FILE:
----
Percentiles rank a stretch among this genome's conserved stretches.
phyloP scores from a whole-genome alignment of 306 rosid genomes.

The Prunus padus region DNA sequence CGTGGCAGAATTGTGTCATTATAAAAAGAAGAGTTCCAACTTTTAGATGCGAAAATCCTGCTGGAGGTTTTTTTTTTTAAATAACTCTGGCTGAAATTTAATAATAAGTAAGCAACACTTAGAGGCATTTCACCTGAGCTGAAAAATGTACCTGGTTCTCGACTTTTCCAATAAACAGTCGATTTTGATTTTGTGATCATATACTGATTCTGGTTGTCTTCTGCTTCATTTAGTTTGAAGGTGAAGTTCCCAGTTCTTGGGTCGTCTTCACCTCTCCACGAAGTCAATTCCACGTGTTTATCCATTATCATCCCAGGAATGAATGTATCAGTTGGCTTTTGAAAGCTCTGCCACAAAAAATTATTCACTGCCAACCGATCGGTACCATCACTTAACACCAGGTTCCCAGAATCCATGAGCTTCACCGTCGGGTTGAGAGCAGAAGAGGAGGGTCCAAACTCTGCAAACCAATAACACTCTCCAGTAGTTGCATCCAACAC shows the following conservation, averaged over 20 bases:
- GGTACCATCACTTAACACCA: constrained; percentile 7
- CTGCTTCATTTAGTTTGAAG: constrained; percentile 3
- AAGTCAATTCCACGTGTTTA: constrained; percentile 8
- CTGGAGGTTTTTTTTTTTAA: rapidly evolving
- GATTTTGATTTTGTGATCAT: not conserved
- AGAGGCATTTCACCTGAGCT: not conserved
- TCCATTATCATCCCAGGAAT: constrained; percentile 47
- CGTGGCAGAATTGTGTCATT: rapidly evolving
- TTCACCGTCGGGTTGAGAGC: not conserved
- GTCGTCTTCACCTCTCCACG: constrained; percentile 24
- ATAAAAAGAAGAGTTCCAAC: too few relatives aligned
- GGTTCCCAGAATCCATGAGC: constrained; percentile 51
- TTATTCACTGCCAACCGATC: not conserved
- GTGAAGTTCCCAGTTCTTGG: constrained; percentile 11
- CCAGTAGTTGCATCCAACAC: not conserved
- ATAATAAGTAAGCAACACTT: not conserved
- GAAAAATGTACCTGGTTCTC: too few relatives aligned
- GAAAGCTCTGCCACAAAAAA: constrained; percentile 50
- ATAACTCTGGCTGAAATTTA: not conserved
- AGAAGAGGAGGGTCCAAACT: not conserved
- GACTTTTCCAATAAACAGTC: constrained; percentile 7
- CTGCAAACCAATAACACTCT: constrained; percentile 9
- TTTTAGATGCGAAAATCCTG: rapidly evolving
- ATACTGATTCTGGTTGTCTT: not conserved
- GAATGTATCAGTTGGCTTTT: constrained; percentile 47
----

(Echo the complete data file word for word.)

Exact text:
Percentiles rank a stretch among this genome's conserved stretches.
phyloP scores from a whole-genome alignment of 306 rosid genomes.

The Prunus padus region DNA sequence CGTGGCAGAATTGTGTCATTATAAAAAGAAGAGTTCCAACTTTTAGATGCGAAAATCCTGCTGGAGGTTTTTTTTTTTAAATAACTCTGGCTGAAATTTAATAATAAGTAAGCAACACTTAGAGGCATTTCACCTGAGCTGAAAAATGTACCTGGTTCTCGACTTTTCCAATAAACAGTCGATTTTGATTTTGTGATCATATACTGATTCTGGTTGTCTTCTGCTTCATTTAGTTTGAAGGTGAAGTTCCCAGTTCTTGGGTCGTCTTCACCTCTCCACGAAGTCAATTCCACGTGTTTATCCATTATCATCCCAGGAATGAATGTATCAGTTGGCTTTTGAAAGCTCTGCCACAAAAAATTATTCACTGCCAACCGATCGGTACCATCACTTAACACCAGGTTCCCAGAATCCATGAGCTTCACCGTCGGGTTGAGAGCAGAAGAGGAGGGTCCAAACTCTGCAAACCAATAACACTCTCCAGTAGTTGCATCCAACAC shows the following conservation, averaged over 20 bases:
- GGTACCATCACTTAACACCA: constrained; percentile 7
- CTGCTTCATTTAGTTTGAAG: constrained; percentile 3
- AAGTCAATTCCACGTGTTTA: constrained; percentile 8
- CTGGAGGTTTTTTTTTTTAA: rapidly evolving
- GATTTTGATTTTGTGATCAT: not conserved
- AGAGGCATTTCACCTGAGCT: not conserved
- TCCATTATCATCCCAGGAAT: constrained; percentile 47
- CGTGGCAGAATTGTGTCATT: rapidly evolving
- TTCACCGTCGGGTTGAGAGC: not conserved
- GTCGTCTTCACCTCTCCACG: constrained; percentile 24
- ATAAAAAGAAGAGTTCCAAC: too few relatives aligned
- GGTTCCCAGAATCCATGAGC: constrained; percentile 51
- TTATTCACTGCCAACCGATC: not conserved
- GTGAAGTTCCCAGTTCTTGG: constrained; percentile 11
- CCAGTAGTTGCATCCAACAC: not conserved
- ATAATAAGTAAGCAACACTT: not conserved
- GAAAAATGTACCTGGTTCTC: too few relatives aligned
- GAAAGCTCTGCCACAAAAAA: constrained; percentile 50
- ATAACTCTGGCTGAAATTTA: not conserved
- AGAAGAGGAGGGTCCAAACT: not conserved
- GACTTTTCCAATAAACAGTC: constrained; percentile 7
- CTGCAAACCAATAACACTCT: constrained; percentile 9
- TTTTAGATGCGAAAATCCTG: rapidly evolving
- ATACTGATTCTGGTTGTCTT: not conserved
- GAATGTATCAGTTGGCTTTT: constrained; percentile 47